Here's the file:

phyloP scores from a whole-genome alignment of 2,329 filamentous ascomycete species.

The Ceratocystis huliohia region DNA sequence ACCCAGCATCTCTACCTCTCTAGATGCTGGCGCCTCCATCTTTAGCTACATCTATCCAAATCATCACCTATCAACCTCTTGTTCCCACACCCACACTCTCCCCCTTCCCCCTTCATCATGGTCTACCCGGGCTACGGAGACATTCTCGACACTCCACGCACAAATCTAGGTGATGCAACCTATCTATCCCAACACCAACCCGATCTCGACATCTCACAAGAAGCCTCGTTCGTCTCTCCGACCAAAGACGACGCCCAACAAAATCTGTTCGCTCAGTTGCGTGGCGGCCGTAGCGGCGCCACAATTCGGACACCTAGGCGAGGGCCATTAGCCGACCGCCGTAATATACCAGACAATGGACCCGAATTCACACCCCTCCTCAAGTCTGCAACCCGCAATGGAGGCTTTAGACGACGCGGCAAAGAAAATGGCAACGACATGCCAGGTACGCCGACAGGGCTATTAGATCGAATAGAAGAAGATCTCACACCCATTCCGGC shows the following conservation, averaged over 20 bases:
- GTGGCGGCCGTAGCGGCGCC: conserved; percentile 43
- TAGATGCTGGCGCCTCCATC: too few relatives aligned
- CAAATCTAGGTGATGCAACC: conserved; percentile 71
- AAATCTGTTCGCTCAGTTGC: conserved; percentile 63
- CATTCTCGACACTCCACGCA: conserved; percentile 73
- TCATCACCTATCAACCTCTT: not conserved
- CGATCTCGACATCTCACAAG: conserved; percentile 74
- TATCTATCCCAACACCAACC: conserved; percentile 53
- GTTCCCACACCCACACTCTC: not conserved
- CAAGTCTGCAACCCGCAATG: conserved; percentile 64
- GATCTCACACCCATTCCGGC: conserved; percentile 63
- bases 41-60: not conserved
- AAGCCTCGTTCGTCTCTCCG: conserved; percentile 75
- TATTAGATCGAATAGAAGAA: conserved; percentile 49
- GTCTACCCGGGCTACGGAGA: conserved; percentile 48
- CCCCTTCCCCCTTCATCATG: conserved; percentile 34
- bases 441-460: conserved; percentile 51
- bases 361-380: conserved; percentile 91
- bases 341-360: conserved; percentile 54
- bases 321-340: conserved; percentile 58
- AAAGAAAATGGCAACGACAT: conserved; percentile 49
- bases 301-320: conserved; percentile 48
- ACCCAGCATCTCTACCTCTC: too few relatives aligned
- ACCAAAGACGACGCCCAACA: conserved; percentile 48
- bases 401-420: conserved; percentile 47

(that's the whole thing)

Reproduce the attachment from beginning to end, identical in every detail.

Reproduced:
phyloP scores from a whole-genome alignment of 2,329 filamentous ascomycete species.

The Ceratocystis huliohia region DNA sequence ACCCAGCATCTCTACCTCTCTAGATGCTGGCGCCTCCATCTTTAGCTACATCTATCCAAATCATCACCTATCAACCTCTTGTTCCCACACCCACACTCTCCCCCTTCCCCCTTCATCATGGTCTACCCGGGCTACGGAGACATTCTCGACACTCCACGCACAAATCTAGGTGATGCAACCTATCTATCCCAACACCAACCCGATCTCGACATCTCACAAGAAGCCTCGTTCGTCTCTCCGACCAAAGACGACGCCCAACAAAATCTGTTCGCTCAGTTGCGTGGCGGCCGTAGCGGCGCCACAATTCGGACACCTAGGCGAGGGCCATTAGCCGACCGCCGTAATATACCAGACAATGGACCCGAATTCACACCCCTCCTCAAGTCTGCAACCCGCAATGGAGGCTTTAGACGACGCGGCAAAGAAAATGGCAACGACATGCCAGGTACGCCGACAGGGCTATTAGATCGAATAGAAGAAGATCTCACACCCATTCCGGC shows the following conservation, averaged over 20 bases:
- GTGGCGGCCGTAGCGGCGCC: conserved; percentile 43
- TAGATGCTGGCGCCTCCATC: too few relatives aligned
- CAAATCTAGGTGATGCAACC: conserved; percentile 71
- AAATCTGTTCGCTCAGTTGC: conserved; percentile 63
- CATTCTCGACACTCCACGCA: conserved; percentile 73
- TCATCACCTATCAACCTCTT: not conserved
- CGATCTCGACATCTCACAAG: conserved; percentile 74
- TATCTATCCCAACACCAACC: conserved; percentile 53
- GTTCCCACACCCACACTCTC: not conserved
- CAAGTCTGCAACCCGCAATG: conserved; percentile 64
- GATCTCACACCCATTCCGGC: conserved; percentile 63
- bases 41-60: not conserved
- AAGCCTCGTTCGTCTCTCCG: conserved; percentile 75
- TATTAGATCGAATAGAAGAA: conserved; percentile 49
- GTCTACCCGGGCTACGGAGA: conserved; percentile 48
- CCCCTTCCCCCTTCATCATG: conserved; percentile 34
- bases 441-460: conserved; percentile 51
- bases 361-380: conserved; percentile 91
- bases 341-360: conserved; percentile 54
- bases 321-340: conserved; percentile 58
- AAAGAAAATGGCAACGACAT: conserved; percentile 49
- bases 301-320: conserved; percentile 48
- ACCCAGCATCTCTACCTCTC: too few relatives aligned
- ACCAAAGACGACGCCCAACA: conserved; percentile 48
- bases 401-420: conserved; percentile 47